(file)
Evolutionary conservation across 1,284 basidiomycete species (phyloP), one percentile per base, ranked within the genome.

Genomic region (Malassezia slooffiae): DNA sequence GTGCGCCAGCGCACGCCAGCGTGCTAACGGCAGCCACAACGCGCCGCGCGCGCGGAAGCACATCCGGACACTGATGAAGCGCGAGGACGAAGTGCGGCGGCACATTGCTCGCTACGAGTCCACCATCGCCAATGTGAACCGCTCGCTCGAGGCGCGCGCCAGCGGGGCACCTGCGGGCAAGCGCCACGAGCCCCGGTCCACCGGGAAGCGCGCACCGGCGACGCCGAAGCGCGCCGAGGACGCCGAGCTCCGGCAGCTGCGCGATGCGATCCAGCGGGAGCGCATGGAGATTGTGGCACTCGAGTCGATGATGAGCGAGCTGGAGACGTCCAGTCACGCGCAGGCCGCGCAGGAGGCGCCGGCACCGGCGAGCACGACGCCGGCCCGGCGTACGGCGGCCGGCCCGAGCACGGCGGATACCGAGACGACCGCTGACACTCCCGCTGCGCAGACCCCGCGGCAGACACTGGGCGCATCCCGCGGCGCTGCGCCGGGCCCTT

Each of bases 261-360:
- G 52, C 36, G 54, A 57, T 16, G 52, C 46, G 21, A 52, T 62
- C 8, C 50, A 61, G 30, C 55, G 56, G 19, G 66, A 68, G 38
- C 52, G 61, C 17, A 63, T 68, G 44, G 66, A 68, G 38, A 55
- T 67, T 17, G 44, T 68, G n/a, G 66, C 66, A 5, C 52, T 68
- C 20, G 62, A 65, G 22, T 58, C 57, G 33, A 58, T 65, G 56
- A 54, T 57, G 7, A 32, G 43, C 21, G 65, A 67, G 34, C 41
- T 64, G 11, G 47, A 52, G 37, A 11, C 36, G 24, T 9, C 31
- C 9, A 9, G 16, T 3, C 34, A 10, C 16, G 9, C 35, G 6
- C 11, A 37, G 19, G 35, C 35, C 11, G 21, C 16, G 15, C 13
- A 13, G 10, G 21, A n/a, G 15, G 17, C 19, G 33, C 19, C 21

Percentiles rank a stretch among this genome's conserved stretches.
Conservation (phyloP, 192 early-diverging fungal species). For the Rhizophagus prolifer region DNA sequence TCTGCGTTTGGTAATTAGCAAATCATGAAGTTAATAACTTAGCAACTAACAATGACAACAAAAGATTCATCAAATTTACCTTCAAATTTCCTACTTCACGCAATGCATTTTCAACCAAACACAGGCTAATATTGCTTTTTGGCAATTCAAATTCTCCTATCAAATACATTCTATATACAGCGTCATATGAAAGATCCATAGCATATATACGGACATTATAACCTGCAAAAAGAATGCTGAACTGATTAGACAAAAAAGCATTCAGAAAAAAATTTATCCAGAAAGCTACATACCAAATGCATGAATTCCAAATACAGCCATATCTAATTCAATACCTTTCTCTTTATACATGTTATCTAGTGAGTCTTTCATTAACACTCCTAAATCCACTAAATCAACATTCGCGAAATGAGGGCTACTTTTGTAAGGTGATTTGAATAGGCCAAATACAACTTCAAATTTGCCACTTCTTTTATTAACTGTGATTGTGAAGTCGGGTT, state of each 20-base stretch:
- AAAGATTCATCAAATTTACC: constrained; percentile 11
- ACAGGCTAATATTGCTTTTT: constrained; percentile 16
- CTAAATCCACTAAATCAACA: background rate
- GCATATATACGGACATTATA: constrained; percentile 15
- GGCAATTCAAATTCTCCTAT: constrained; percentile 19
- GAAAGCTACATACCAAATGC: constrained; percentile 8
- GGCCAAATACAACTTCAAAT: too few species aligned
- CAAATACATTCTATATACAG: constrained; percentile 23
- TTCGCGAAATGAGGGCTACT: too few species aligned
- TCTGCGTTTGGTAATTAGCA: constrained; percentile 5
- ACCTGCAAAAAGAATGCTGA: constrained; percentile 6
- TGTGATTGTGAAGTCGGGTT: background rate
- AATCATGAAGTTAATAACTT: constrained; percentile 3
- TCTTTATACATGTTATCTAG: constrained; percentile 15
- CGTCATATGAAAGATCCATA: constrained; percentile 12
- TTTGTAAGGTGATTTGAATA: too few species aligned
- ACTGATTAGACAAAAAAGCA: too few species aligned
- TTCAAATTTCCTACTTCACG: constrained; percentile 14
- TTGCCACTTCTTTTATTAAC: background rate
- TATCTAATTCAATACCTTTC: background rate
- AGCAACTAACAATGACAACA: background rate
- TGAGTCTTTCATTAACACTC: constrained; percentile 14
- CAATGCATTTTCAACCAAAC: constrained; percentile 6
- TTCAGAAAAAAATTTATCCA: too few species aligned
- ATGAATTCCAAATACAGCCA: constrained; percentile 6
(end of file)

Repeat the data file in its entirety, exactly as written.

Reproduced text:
Evolutionary conservation across 1,284 basidiomycete species (phyloP), one percentile per base, ranked within the genome.

Genomic region (Malassezia slooffiae): DNA sequence GTGCGCCAGCGCACGCCAGCGTGCTAACGGCAGCCACAACGCGCCGCGCGCGCGGAAGCACATCCGGACACTGATGAAGCGCGAGGACGAAGTGCGGCGGCACATTGCTCGCTACGAGTCCACCATCGCCAATGTGAACCGCTCGCTCGAGGCGCGCGCCAGCGGGGCACCTGCGGGCAAGCGCCACGAGCCCCGGTCCACCGGGAAGCGCGCACCGGCGACGCCGAAGCGCGCCGAGGACGCCGAGCTCCGGCAGCTGCGCGATGCGATCCAGCGGGAGCGCATGGAGATTGTGGCACTCGAGTCGATGATGAGCGAGCTGGAGACGTCCAGTCACGCGCAGGCCGCGCAGGAGGCGCCGGCACCGGCGAGCACGACGCCGGCCCGGCGTACGGCGGCCGGCCCGAGCACGGCGGATACCGAGACGACCGCTGACACTCCCGCTGCGCAGACCCCGCGGCAGACACTGGGCGCATCCCGCGGCGCTGCGCCGGGCCCTT

Each of bases 261-360:
- G 52, C 36, G 54, A 57, T 16, G 52, C 46, G 21, A 52, T 62
- C 8, C 50, A 61, G 30, C 55, G 56, G 19, G 66, A 68, G 38
- C 52, G 61, C 17, A 63, T 68, G 44, G 66, A 68, G 38, A 55
- T 67, T 17, G 44, T 68, G n/a, G 66, C 66, A 5, C 52, T 68
- C 20, G 62, A 65, G 22, T 58, C 57, G 33, A 58, T 65, G 56
- A 54, T 57, G 7, A 32, G 43, C 21, G 65, A 67, G 34, C 41
- T 64, G 11, G 47, A 52, G 37, A 11, C 36, G 24, T 9, C 31
- C 9, A 9, G 16, T 3, C 34, A 10, C 16, G 9, C 35, G 6
- C 11, A 37, G 19, G 35, C 35, C 11, G 21, C 16, G 15, C 13
- A 13, G 10, G 21, A n/a, G 15, G 17, C 19, G 33, C 19, C 21

Percentiles rank a stretch among this genome's conserved stretches.
Conservation (phyloP, 192 early-diverging fungal species). For the Rhizophagus prolifer region DNA sequence TCTGCGTTTGGTAATTAGCAAATCATGAAGTTAATAACTTAGCAACTAACAATGACAACAAAAGATTCATCAAATTTACCTTCAAATTTCCTACTTCACGCAATGCATTTTCAACCAAACACAGGCTAATATTGCTTTTTGGCAATTCAAATTCTCCTATCAAATACATTCTATATACAGCGTCATATGAAAGATCCATAGCATATATACGGACATTATAACCTGCAAAAAGAATGCTGAACTGATTAGACAAAAAAGCATTCAGAAAAAAATTTATCCAGAAAGCTACATACCAAATGCATGAATTCCAAATACAGCCATATCTAATTCAATACCTTTCTCTTTATACATGTTATCTAGTGAGTCTTTCATTAACACTCCTAAATCCACTAAATCAACATTCGCGAAATGAGGGCTACTTTTGTAAGGTGATTTGAATAGGCCAAATACAACTTCAAATTTGCCACTTCTTTTATTAACTGTGATTGTGAAGTCGGGTT, state of each 20-base stretch:
- AAAGATTCATCAAATTTACC: constrained; percentile 11
- ACAGGCTAATATTGCTTTTT: constrained; percentile 16
- CTAAATCCACTAAATCAACA: background rate
- GCATATATACGGACATTATA: constrained; percentile 15
- GGCAATTCAAATTCTCCTAT: constrained; percentile 19
- GAAAGCTACATACCAAATGC: constrained; percentile 8
- GGCCAAATACAACTTCAAAT: too few species aligned
- CAAATACATTCTATATACAG: constrained; percentile 23
- TTCGCGAAATGAGGGCTACT: too few species aligned
- TCTGCGTTTGGTAATTAGCA: constrained; percentile 5
- ACCTGCAAAAAGAATGCTGA: constrained; percentile 6
- TGTGATTGTGAAGTCGGGTT: background rate
- AATCATGAAGTTAATAACTT: constrained; percentile 3
- TCTTTATACATGTTATCTAG: constrained; percentile 15
- CGTCATATGAAAGATCCATA: constrained; percentile 12
- TTTGTAAGGTGATTTGAATA: too few species aligned
- ACTGATTAGACAAAAAAGCA: too few species aligned
- TTCAAATTTCCTACTTCACG: constrained; percentile 14
- TTGCCACTTCTTTTATTAAC: background rate
- TATCTAATTCAATACCTTTC: background rate
- AGCAACTAACAATGACAACA: background rate
- TGAGTCTTTCATTAACACTC: constrained; percentile 14
- CAATGCATTTTCAACCAAAC: constrained; percentile 6
- TTCAGAAAAAAATTTATCCA: too few species aligned
- ATGAATTCCAAATACAGCCA: constrained; percentile 6